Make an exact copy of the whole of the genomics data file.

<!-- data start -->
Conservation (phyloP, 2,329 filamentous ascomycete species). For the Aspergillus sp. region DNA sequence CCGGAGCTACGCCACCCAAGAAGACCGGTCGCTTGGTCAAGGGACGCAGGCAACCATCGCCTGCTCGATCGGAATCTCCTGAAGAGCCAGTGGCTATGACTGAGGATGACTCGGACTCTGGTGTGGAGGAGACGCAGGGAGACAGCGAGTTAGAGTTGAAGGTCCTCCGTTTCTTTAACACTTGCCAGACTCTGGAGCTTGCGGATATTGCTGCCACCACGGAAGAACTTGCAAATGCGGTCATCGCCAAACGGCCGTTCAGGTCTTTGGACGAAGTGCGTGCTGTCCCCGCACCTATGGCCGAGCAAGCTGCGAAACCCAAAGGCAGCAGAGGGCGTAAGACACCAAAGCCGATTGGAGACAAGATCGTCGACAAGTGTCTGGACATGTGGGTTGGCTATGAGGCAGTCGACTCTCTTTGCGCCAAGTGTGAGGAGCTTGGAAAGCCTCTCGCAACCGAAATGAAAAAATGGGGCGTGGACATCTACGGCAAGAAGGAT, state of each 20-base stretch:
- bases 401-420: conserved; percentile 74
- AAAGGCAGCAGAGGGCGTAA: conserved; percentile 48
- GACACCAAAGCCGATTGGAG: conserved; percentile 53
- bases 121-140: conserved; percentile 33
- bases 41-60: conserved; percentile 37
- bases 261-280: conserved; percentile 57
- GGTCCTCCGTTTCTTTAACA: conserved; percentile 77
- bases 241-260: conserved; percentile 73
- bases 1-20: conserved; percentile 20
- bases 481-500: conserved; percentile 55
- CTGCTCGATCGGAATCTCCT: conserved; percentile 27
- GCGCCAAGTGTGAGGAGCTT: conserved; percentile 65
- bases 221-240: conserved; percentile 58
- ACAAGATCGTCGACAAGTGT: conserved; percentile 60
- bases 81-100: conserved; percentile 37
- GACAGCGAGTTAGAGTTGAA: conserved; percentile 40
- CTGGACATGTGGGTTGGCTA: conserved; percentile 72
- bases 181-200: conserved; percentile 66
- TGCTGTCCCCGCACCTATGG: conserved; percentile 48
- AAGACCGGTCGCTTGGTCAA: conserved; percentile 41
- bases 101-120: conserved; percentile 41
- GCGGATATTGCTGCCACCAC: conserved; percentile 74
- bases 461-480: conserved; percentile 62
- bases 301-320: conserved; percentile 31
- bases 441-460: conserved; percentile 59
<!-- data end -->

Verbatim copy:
Conservation (phyloP, 2,329 filamentous ascomycete species). For the Aspergillus sp. region DNA sequence CCGGAGCTACGCCACCCAAGAAGACCGGTCGCTTGGTCAAGGGACGCAGGCAACCATCGCCTGCTCGATCGGAATCTCCTGAAGAGCCAGTGGCTATGACTGAGGATGACTCGGACTCTGGTGTGGAGGAGACGCAGGGAGACAGCGAGTTAGAGTTGAAGGTCCTCCGTTTCTTTAACACTTGCCAGACTCTGGAGCTTGCGGATATTGCTGCCACCACGGAAGAACTTGCAAATGCGGTCATCGCCAAACGGCCGTTCAGGTCTTTGGACGAAGTGCGTGCTGTCCCCGCACCTATGGCCGAGCAAGCTGCGAAACCCAAAGGCAGCAGAGGGCGTAAGACACCAAAGCCGATTGGAGACAAGATCGTCGACAAGTGTCTGGACATGTGGGTTGGCTATGAGGCAGTCGACTCTCTTTGCGCCAAGTGTGAGGAGCTTGGAAAGCCTCTCGCAACCGAAATGAAAAAATGGGGCGTGGACATCTACGGCAAGAAGGAT, state of each 20-base stretch:
- bases 401-420: conserved; percentile 74
- AAAGGCAGCAGAGGGCGTAA: conserved; percentile 48
- GACACCAAAGCCGATTGGAG: conserved; percentile 53
- bases 121-140: conserved; percentile 33
- bases 41-60: conserved; percentile 37
- bases 261-280: conserved; percentile 57
- GGTCCTCCGTTTCTTTAACA: conserved; percentile 77
- bases 241-260: conserved; percentile 73
- bases 1-20: conserved; percentile 20
- bases 481-500: conserved; percentile 55
- CTGCTCGATCGGAATCTCCT: conserved; percentile 27
- GCGCCAAGTGTGAGGAGCTT: conserved; percentile 65
- bases 221-240: conserved; percentile 58
- ACAAGATCGTCGACAAGTGT: conserved; percentile 60
- bases 81-100: conserved; percentile 37
- GACAGCGAGTTAGAGTTGAA: conserved; percentile 40
- CTGGACATGTGGGTTGGCTA: conserved; percentile 72
- bases 181-200: conserved; percentile 66
- TGCTGTCCCCGCACCTATGG: conserved; percentile 48
- AAGACCGGTCGCTTGGTCAA: conserved; percentile 41
- bases 101-120: conserved; percentile 41
- GCGGATATTGCTGCCACCAC: conserved; percentile 74
- bases 461-480: conserved; percentile 62
- bases 301-320: conserved; percentile 31
- bases 441-460: conserved; percentile 59